Goo Goo Dolls, the Buffalo-based rock band that has sold millions of albums for more than 20 years, named St. Jude Children’s Research Hospital as its charity of choice with donations totaling $422,800 and a new fundraising campaign to support Music Gives to St. Jude Kids Day.John Rzeznik and Robby Takac share a special moment with a patient family during their visit to St. Jude Children’s Research HospitalThe band’s gift will benefit Music Gives to St. Jude Kids, a program led by Jason Thomas Gordon, musician and grandson of St. Jude founder, Danny Thomas. Gordon created this year-round initiative which informs, inspires and engages artists, their fans and the entertainment industry to support the mission of St. Jude Children’s Research Hospital: Finding Cures. Saving children.On August 4, 2017, St. Jude will present Music Gives to St. Jude Kids Day, an inaugural event that will allow bands, fans and venues all across the United States to show their support and raise funds and awareness for the patients and families of St. Jude.“We absolutely love St. Jude Children’s Research Hospital, its awe-inspiring mission, and look forward to helping Music Gives to St. Jude Kids Day in August,” said John Rzeznik, Goo Goo Dolls lead singer. “It’s an honor for us to play a role, however small, in helping St. Jude find cures and save children’s lives.”John Rzeznik and bandmate Robby Takac have both visited the St. Jude campus, meeting with patients and their families. The group has also involved fans in their support of St. Jude by selling autographed guitars and drumheads during their 2016 tour in support of their most recent album, Boxes. Proceeds from those sales were donated directly to St. Jude.“I want to extend our sincerest thanks to the Goo Goo Dolls for their generous and ongoing support of the Music Gives to St. Jude Kids campaign,” said Richard Shadyac Jr., President and CEO of ALSAC, the fundraising and awareness organization for St. Jude Children’s Research Hospital. “We are honored to be the band’s charity of choice and look forward to working with them and their fans for many years to come.”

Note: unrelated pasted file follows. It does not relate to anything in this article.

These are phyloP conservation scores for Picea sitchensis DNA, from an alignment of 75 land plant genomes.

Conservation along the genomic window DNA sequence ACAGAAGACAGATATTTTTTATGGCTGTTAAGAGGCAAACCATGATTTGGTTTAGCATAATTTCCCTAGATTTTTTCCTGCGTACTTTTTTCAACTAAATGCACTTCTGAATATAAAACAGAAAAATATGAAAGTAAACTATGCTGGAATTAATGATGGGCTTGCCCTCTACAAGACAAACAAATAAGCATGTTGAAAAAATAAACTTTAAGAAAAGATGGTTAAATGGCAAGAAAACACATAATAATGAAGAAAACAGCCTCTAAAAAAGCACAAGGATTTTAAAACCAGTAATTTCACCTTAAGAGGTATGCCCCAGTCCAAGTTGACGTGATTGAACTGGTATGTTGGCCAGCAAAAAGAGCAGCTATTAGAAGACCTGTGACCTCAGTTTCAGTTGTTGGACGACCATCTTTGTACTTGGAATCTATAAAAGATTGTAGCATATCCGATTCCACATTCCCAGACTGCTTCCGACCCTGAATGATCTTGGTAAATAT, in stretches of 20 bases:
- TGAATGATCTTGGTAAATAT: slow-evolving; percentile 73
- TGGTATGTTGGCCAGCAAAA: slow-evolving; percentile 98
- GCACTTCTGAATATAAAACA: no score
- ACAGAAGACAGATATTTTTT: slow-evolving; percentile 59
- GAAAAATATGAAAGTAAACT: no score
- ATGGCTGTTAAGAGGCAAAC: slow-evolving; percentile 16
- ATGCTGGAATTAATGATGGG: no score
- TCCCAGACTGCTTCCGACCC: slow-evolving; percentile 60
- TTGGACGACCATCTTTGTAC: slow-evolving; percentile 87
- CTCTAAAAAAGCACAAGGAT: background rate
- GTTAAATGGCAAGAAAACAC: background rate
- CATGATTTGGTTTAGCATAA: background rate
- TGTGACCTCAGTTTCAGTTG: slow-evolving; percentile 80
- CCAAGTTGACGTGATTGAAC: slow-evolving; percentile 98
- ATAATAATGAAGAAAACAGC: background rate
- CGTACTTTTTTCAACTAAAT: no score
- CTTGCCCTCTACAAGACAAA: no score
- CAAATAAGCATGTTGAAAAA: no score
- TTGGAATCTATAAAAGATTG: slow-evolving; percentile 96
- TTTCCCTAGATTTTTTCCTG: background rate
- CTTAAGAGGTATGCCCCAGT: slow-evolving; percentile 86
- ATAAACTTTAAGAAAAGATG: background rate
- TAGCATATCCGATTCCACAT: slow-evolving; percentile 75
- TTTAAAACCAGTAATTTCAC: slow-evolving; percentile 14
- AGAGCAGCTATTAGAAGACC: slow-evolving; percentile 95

Roger Deakins accepts the award for best cinematography for “Blade Runner 2049” at the Oscars on Sunday, March 4, 2018, at the Dolby Theatre in Los Angeles. Venerable cinematographer Deakins will be honoured at next month’s Toronto International Film Festival. THE CANADIAN PRESS/AP-Photo by Chris Pizzello/Invision/AP Login/Register With: Facebook Advertisement Deakins’ previous Oscar nominations include work on “Sicario,” “Skyfall,” “True Grit,” “Fargo,” “No Country for Old Men” and “The Shawshank Redemption.”His latest work will be seen in the “The Goldfinch,” which will have its world premiere at the Toronto festival.As previously announced, the TIFF Tribute Gala fundraiser on Sept. 9 will also honour actors Meryl Streep and Joaquin Phoenix, and filmmaker Taika Waititi.Streep and Phoenix will each get a TIFF Tribute acting award while Waititi will receive the TIFF Ebert director’s award.The Toronto film fest runs Sept. 5 to 15.The Canadian Press TORONTO — Venerable cinematographer Roger Deakins will be honoured at next month’s Toronto International Film Festival.The 14-time Oscar nominee, who won the golden statuette last year for “Blade Runner 2049,” will get the Variety Artisan Award at the TIFF Tribute Gala.TIFF says the award “recognizes a distinguished filmmaker who has excelled at their craft and made an outstanding contribution to cinema.” Advertisement LEAVE A REPLY Cancel replyLog in to leave a comment Advertisement Twitter
APTN National NewsWith the help of a new pilot program called “24/7” a young mother of three children, who has been on the streets for four months, is turning her life around.The Edmonton project has not only helped her to find a new apartment, it is also given her a sense of hope.APTN’s Keith Laboucan brings us the story.